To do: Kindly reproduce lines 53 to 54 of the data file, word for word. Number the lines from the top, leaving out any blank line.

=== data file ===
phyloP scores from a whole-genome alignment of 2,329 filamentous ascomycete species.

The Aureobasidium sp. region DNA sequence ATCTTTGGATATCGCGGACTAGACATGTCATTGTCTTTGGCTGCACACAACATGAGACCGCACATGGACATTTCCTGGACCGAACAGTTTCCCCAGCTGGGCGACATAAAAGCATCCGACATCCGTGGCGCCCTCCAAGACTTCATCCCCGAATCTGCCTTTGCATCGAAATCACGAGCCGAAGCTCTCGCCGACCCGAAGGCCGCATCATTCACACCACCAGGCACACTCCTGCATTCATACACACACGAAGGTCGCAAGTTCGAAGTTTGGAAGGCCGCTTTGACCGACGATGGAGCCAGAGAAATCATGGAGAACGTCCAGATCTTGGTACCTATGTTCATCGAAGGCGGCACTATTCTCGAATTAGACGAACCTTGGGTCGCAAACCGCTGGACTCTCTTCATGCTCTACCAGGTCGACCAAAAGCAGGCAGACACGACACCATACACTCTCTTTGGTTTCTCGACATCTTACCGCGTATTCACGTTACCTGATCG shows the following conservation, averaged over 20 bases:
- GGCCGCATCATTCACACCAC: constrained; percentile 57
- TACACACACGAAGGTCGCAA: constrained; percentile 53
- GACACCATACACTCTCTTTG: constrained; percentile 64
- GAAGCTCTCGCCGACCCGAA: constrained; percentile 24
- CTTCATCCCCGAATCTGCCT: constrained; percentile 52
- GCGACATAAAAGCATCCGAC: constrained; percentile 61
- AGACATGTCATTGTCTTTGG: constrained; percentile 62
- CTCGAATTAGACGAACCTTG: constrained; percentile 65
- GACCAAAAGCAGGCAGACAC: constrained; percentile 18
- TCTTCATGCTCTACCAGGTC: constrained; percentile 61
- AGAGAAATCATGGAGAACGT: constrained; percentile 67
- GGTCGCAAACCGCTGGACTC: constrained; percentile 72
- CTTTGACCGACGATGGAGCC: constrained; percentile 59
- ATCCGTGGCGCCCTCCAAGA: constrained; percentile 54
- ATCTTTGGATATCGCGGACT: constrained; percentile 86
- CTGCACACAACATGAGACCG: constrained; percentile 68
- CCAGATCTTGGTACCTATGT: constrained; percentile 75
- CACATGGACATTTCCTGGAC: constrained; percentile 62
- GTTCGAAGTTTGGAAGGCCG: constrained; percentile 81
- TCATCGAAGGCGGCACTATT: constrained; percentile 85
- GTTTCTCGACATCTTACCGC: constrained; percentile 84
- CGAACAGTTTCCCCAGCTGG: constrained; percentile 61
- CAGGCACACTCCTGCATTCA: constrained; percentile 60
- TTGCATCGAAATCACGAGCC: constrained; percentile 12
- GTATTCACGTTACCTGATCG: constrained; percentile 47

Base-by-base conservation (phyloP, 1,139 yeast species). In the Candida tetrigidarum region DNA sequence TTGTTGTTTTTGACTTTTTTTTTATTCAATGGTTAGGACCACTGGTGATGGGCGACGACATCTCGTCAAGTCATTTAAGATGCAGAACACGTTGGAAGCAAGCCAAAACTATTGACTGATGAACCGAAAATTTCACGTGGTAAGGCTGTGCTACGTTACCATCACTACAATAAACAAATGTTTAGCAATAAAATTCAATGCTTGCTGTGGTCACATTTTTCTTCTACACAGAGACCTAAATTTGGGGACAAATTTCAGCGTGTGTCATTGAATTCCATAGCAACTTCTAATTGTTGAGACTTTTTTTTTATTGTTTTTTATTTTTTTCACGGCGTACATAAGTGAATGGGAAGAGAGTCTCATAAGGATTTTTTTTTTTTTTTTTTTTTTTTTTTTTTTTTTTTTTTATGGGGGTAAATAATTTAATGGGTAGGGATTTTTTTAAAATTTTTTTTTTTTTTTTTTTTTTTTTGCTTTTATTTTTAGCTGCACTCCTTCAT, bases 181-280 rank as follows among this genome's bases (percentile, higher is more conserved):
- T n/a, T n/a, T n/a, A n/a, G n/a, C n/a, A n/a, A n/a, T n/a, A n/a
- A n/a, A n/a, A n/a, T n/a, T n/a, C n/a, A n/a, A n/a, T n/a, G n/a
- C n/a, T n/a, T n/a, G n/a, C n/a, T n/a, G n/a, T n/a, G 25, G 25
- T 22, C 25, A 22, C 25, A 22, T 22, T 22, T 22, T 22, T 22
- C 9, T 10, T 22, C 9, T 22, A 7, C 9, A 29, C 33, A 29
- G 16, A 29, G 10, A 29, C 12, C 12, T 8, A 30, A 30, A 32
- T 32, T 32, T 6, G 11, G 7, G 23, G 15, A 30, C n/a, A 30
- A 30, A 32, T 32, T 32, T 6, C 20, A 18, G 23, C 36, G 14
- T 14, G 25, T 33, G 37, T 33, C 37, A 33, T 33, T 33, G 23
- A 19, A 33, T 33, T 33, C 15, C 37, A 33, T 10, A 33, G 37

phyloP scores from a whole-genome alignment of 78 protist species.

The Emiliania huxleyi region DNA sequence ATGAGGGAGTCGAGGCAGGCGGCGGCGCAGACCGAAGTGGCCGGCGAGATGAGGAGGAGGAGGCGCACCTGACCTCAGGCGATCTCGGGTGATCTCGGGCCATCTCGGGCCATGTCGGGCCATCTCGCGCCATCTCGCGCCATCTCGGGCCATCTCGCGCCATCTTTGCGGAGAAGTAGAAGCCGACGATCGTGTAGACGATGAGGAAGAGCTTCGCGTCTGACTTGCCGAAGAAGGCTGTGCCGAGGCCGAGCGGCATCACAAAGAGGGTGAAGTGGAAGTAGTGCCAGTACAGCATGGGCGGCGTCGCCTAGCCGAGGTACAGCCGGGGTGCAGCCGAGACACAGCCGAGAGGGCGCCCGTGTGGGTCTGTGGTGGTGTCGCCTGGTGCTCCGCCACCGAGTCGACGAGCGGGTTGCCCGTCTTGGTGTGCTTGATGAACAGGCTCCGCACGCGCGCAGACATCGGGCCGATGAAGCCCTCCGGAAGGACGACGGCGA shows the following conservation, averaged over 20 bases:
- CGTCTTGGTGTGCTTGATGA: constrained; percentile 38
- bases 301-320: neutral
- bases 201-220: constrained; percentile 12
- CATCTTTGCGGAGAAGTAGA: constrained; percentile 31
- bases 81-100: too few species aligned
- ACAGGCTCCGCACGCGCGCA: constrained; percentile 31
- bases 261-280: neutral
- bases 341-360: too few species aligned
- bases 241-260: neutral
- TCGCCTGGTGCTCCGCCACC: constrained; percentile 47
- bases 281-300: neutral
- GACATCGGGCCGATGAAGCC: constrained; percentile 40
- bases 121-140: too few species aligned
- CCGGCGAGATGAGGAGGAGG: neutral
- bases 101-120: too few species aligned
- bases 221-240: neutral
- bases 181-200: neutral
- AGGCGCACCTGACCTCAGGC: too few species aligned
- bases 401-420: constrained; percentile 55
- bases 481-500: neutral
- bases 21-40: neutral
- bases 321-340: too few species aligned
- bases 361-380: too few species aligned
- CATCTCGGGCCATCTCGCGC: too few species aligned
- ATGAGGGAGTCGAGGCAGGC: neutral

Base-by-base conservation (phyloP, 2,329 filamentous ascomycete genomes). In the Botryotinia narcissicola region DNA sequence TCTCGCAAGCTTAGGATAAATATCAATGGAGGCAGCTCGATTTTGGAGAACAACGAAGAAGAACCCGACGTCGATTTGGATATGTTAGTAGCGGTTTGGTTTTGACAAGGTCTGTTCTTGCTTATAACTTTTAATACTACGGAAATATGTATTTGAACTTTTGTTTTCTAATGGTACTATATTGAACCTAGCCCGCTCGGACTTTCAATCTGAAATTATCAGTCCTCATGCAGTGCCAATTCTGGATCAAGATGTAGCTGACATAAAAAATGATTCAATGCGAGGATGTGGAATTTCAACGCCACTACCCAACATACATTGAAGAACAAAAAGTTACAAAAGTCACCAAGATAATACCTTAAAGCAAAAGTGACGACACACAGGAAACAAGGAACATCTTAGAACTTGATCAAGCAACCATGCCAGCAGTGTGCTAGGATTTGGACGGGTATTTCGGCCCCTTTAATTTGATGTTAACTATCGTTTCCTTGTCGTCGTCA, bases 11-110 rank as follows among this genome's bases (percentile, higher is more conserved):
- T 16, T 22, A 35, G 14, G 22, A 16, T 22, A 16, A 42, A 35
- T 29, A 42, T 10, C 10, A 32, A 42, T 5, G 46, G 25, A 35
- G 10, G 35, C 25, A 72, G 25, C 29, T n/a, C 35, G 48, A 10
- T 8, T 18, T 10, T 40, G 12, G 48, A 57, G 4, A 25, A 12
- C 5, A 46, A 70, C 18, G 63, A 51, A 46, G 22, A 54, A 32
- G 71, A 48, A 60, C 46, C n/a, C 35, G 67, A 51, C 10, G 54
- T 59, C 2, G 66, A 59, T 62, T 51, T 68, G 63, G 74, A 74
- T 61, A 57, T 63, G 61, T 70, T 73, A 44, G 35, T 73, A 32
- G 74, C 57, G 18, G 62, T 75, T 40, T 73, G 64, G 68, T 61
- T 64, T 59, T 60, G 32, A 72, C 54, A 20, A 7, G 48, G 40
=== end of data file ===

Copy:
- bases 121-140: too few species aligned
- CCGGCGAGATGAGGAGGAGG: neutral